By Mark Lamport-Stokes CHASKA, Minnesota, Sept 25 (Reuters) - Home advantage for an experienced United States line-up versus European dominance -- just one of many compelling matchups to savour in next week's Ryder Cup between two star-studded teams at Hazeltine National. Holders Europe have won three consecutive Ryder Cups, and eight of the last 10, through a mixture of shrewd captaincy, consistently good team chemistry, often stellar play and an uncanny knack of sinking key putts at crucial moments. "We didn't really look at rookies versus experience," Love told reporters when asked if his more seasoned team held any advantage over Europe.

Nationals beat Pirates to nail down division title
Bryce Harper and Wilson Ramos drove in two runs as the Washington Nationals defeated the Pittsburgh Pirates 6-1 and clinched the National League East title. The Nationals earned their third division title in five years but they needed some help to do it as the second place New York Mets lost 10-8 to the Philadelphia Phillies. "It never gets old," said Nationals outfielder Jayson Worth, who now has won eight division titles in his career.

Five Facts About the Ryder Cup
1. Holders Europe have won three Ryder Cups in a row, six of the past seven, eight of the past 10 and 10 of the past 15 events. The United States owns a 25-13 with two drawn edge in the overall rivalry. 2. English businessman Samuel Ryder donated the gold trophy for the event that bears his name.

Task force revamps US Ryder Cup team after 2014 flop
A US Ryder Cup task force formed only days after a humbling 2014 defeat at Gleneagles has revamped the Americans mindset and attitude entering this years showdown against Europe. Love, who also guided the 2012 US squad that fell victim to the greatest last-day comeback in Cup history, was named to an 11-person US Ryder Cup task force barely two weeks after the third US loss in a row and eighth in the past 10 Ryder Cups. Love and fellow captains Tom Lehman and Ray Floyd were joined by three PGA of America officials and players Mickelson, Jim Furyk, Rickie Fowler, Steve Stricker and Tiger Woods.

Love hit for saying U.S. Ryder side 'best golf team maybe ever'
(Reuters) - Victorious 2014 European Ryder Cup captain Paul McGinley wonders whether Davis Love’s comment that the current United States side “is the best golf team maybe ever assembled” might come back to haunt the U.S. captain. “This is the best golf team maybe ever assembled. If we just go play our game … ignore the noise, work hard, do your job, everything else will take care of itself.” Never mind that Love’s comments are not supported by facts, McGinley thinks they hardly help the American cause as the hosts seek to avoid losing for the ninth time in the past 11 meetings.

Golf-Love hit for saying US Ryder side 'best golf team maybe ever'
Victorious 2014 European Ryder Cup captain Paul McGinley wonders whether Davis Love's comment that the current United States side "is the best golf team maybe ever assembled" might come back to haunt the U.S. captain. "This is the best golf team maybe ever assembled. If we just go play our game ignore the noise, work hard, do your job, everything else will take care of itself." Never mind that Love's comments are not supported by facts, McGinley thinks they hardly help the American cause as the hosts seek to avoid losing for the ninth time in the past 11 meetings.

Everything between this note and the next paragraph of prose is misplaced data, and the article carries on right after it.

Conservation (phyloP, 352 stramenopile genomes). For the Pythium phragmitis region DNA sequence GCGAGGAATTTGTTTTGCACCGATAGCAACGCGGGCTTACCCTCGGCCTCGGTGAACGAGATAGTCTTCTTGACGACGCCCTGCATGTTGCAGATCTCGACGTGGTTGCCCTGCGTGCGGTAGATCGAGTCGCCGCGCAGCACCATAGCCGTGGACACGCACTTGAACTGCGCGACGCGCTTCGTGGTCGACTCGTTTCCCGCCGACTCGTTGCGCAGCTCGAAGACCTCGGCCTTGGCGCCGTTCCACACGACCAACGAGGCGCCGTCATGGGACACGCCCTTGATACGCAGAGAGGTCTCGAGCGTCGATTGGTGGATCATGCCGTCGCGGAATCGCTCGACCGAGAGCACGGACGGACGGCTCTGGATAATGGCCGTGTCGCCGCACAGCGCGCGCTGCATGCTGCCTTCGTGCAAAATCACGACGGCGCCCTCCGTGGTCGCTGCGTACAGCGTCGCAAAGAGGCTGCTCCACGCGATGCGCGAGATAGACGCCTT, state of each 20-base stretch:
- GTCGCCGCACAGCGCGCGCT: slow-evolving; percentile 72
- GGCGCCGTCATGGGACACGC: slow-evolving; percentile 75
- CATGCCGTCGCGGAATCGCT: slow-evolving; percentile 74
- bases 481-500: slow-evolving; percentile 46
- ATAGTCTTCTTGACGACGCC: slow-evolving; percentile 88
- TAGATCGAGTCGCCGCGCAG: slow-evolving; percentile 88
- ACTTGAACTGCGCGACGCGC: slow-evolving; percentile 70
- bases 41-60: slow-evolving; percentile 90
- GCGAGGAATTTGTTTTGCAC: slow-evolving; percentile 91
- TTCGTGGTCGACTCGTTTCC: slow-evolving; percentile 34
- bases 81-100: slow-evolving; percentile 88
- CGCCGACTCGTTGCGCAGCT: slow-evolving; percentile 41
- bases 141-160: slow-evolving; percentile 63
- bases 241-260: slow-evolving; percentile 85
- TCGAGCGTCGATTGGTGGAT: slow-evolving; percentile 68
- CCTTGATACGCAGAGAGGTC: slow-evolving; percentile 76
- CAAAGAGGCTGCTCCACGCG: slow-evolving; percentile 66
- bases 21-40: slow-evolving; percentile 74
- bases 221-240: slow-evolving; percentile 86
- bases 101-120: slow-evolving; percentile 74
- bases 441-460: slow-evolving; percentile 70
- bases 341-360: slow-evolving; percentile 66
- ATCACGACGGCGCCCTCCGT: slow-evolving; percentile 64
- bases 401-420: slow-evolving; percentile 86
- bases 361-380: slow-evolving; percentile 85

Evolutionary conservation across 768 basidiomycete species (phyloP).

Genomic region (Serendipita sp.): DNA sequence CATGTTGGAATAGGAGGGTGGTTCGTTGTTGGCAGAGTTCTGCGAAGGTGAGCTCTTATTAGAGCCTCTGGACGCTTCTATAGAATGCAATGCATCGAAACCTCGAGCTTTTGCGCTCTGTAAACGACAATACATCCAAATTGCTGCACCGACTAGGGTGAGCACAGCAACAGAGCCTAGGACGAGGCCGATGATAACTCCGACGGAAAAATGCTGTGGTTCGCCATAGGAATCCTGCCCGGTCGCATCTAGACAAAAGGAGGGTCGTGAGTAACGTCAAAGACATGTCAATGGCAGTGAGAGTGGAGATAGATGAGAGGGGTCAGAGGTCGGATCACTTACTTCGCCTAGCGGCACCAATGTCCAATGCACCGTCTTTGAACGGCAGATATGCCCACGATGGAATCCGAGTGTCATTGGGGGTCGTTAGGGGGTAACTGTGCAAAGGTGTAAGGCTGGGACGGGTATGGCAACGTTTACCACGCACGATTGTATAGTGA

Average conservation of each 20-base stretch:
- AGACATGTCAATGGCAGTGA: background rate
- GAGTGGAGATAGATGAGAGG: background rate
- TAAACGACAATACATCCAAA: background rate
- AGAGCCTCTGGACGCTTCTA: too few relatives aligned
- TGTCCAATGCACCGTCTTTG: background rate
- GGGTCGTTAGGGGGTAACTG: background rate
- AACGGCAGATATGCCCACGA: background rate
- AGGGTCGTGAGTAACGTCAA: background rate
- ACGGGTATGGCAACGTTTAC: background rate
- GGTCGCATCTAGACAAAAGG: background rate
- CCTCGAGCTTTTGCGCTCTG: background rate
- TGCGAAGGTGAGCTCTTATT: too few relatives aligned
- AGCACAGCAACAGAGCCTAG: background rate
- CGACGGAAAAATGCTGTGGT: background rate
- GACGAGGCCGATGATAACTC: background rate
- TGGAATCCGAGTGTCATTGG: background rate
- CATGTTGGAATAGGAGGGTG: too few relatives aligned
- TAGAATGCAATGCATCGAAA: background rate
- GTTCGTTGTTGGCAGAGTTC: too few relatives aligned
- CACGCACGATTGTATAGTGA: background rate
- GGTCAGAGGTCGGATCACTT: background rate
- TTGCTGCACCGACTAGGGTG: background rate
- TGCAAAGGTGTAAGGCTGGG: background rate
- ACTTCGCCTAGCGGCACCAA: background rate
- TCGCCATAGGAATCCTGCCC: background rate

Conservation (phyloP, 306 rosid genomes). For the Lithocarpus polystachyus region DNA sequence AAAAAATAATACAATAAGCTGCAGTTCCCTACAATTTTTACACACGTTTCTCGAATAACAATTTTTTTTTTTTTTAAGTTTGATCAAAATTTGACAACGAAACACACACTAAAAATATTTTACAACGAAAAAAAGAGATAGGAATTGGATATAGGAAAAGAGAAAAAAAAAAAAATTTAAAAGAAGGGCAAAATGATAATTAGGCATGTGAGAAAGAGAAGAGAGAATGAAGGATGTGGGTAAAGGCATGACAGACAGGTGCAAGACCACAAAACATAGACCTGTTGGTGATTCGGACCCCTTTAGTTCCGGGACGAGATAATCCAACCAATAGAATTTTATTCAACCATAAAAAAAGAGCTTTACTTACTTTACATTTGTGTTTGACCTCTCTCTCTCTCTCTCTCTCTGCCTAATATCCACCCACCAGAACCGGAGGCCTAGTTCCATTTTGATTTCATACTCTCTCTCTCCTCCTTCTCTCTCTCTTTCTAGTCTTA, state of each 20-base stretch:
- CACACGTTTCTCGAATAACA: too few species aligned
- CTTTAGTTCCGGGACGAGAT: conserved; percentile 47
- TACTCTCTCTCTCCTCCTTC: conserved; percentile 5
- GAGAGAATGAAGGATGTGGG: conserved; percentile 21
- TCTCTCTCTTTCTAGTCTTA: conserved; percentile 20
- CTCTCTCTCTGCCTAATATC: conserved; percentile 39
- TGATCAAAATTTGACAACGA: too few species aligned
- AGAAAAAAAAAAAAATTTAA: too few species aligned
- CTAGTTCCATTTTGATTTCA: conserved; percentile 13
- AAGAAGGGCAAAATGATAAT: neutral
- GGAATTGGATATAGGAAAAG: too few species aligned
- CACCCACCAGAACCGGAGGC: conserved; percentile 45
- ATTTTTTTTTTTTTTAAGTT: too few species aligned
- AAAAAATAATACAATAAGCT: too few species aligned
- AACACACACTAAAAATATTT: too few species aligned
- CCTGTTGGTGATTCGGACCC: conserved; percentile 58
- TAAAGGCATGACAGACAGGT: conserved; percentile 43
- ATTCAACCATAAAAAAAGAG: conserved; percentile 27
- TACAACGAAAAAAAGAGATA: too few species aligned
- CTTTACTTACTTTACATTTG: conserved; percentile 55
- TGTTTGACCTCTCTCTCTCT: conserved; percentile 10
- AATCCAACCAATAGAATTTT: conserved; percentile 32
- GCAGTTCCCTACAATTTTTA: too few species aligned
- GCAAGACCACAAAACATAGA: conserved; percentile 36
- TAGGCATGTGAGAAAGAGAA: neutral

Michigan State football players emulate raised-fist protest in NFL
(Reuters) - Three college football players from Michigan State University raised their fists during the U.S. national anthem on Saturday, emulating NFL players who have chosen the gesture to protest racial inequality. The protest by fullback Delton Williams, defensive end Gabe Sherrod and safety Kenney Lyke - who are all black - took place at the outset of Michigan States home game against Wisconsin, rivals in the popular Big Ten conference, the Michigan news website mlive.com reported with a photo of the three. ...

Golf: Johnson opens door to rivals at Tour Championship
(Reuters) - Thoughts of a Dustin Johnson runaway at the Tour Championship were dispelled when he faltered late to fall back into a tie for the third-round lead with fellow American Kevin Chappell in Atlanta on Saturday. McIlroy, sixth in the points list, gave himself a crack at the $10 million with three birdies in the last six holes.

Johnson, Chappell share Tour Championship lead
Dustin Johnsons path to the biggest payday in golf got more complicated on Saturday as a third-round 69 left him tied for the lead with Kevin Chappell at the USPGA Tour Championship. Chappell, meanwhile, was a model of consistency, and patience, with two birdies in his two-under 68 that left him level with Johnson eight-under par 202. Japans Hideki Matsuyama was alone on 205 after a 68.

Golf-U.S. PGA Tour Tour Championship scores
Sept 24 (Gracenote) - Scores from the U.S. PGA Tour Tour Championship at the par-70 course on Saturday in Atlanta, Georgia -8 Kevin Chappell (U.S.) 66 68 68 Dustin Johnson (U.S.) 66 67 69 -6 Rory McIlroy (Britain) 68 70 66 Ryan Moore (U.S.) 70 68 66 -5 Hideki Matsuyama (Japan) 66 71 68 -4 Jason Dufner (U.S.) 73 67 66 -3 Charl Schwartzel (South Africa) 74 67 66 Paul Casey (Britain) 68 70 69 -2 Justin Thomas (U.S.) 68 71 69 -1 Emiliano Grillo (Argentina) 73 70 66 0 Russell Knox (Britain) 73 66 71 Roberto Castro (U.S.) 73 70 67 Matt Kuchar (U.S.) 69 73 68 1 Bubba Watson (U.S. ...

Golf-Johnson stumbles into tie for lead with Chappell at East Lake
Dustin Johnson opened the door to his rivals with a late double-bogey, falling into a tie for lead with fellow American Kevin Chappell after the third round at the Tour Championship in Atlanta on Saturday. Johnson was on the wrong end of a three-shot swing at the par-four 17th, which he double-bogeyed after a poor drive, while Chappell countered with a birdie on the hole.

Levy leads by four at fog-hit European Open